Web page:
The opening riffs of “Secret Power” began to strike like lightning, those deafening falsettos breaking through the sound barrier like a clap of mighty thunder. Screamer’s seemingly distracted vocals became those of a warrior finding the music in the march to war. After all, even having perfect pitch, being on-key for that matter, won’t save one from the wrath of the blade. Repeated listens revealed strength in the ideas of the riffs on songs like “Wings Of Fury.” The muddled gallop began to beat like a violent wind beneath a defiant bird of prey as it flew confidently across the the skies. No longer did the extended chugging in the bridge of “Battle Of Metal” feel long-winded. Instead, it felt like a stampede of warhorses charging across desert plains into the crescendo of guitars. I began to listen more acutely, appreciating the powerhouse of ComteDeBasstard’s bass runs and the ferocity in Screamer and Axecutor’s twin lead work. The production no longer felt limiting, instead the pops and crackles became like cigarette burns on an old film or the frayed edges of an ancient mystical text. The power of Thunderlord’s greatest strength–their songwriting–shone through. Listening became more about its merits than its flaws.
With fascination, I witnessed my change in perspective occurring in real time as I held Thunderlord up to the light once again–now it gleamed like a glorious emerald in the moonlight. This enchanted artifact had absorbed every jaded thought I could force upon it, becoming more and more powerful with the more blood I offered it. And of course, as such gems are wont to do when a blood offering is in play, it initiated a quest. I began digging up any info I could find on the band. In the process noticed that bass player ComteDaBasstard played guitar in an active band along with the Thunderlord cover artist, Poison Poser. I dove into the fun of High Heeler‘s glam-tinged, high-heel worshipping heavy metal (and their website was an absolute treat to poke around through while doing so). While the style differs from Thunderlord’s epic power metal, they do share a similar element: the devil-may-care freedom to have fun and rock. It’s a trait I’ve seen pop up time and again as I work my way through the bands affiliated with the Austrian Heavy Metal Alliance. While the styles all differ – from Roadwolf‘s British Steel-era Priest worshipping anthems to hooky to the AOR-hooks in Liquid Steel‘s brand of power metal to the Cauchemar-meets-Saxon style of Grim Justice to Wildhunt‘s thrashing metal attack – there is a binding element, a shared vision of heavy metal that resonates not only in the Alliance but throughout much of Austria’s crop of New Wave of Traditional Heavy Metal bands. All of a sudden I understood my own newfound loves such as Eisenhand and Venator just a little bit more – an unabashed acceptance and devotion to the music. Whatever it is that you’re worshipping, be it Greek gods, fast cars, ancient legends, adventure, late nights, mysticism, high heels, or whatever it is that inspires – do it with your whole heart. Trends be damned, this is true devotion to the steel. Thunderlord weren’t making this music because it was popular or in some long-term scheme of snagging just one more fan twenty-five years into the future, they did it because they loved it. It was reissued because they still love it, because they believed that someone would resonate with the way in which they melded their iron. I can’t speak for anyone else, but at least for me, Thunderlord has the gleam of a gem, that sparkle that invokes the imagination, that desire that wants to believe everything is just a little bigger and a little louder than everything else. It’s the secret power that separates true gems from broken glass…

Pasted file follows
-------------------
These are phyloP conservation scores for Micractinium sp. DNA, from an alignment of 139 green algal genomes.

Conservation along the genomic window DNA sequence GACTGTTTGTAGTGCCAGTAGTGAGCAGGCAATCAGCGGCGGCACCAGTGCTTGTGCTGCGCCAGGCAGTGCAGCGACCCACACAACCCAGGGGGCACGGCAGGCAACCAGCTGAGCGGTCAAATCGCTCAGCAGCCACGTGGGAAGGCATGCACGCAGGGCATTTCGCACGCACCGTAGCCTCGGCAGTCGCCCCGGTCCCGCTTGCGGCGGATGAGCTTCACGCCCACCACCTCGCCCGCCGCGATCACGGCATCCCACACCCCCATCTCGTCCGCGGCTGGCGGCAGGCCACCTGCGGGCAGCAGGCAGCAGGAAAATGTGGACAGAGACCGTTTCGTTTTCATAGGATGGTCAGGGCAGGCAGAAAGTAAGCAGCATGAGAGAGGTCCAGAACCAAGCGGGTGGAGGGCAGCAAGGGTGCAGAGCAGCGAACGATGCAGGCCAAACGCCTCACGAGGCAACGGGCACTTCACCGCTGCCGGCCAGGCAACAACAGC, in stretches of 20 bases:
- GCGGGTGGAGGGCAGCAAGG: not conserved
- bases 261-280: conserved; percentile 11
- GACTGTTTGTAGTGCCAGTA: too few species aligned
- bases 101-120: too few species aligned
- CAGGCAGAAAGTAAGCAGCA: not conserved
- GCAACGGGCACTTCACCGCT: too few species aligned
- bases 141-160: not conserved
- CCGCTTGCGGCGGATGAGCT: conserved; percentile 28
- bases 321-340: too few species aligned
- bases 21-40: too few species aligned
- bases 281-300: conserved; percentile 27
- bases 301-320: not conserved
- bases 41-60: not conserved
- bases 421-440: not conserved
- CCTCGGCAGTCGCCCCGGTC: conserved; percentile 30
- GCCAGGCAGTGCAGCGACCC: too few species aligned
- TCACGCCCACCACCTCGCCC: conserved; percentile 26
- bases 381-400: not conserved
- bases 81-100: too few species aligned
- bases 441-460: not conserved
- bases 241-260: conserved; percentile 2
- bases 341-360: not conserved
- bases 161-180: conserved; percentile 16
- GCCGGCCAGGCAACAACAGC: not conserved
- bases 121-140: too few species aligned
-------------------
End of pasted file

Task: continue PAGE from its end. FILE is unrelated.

…and you can’t convince me that Thunderlord is anything less than that.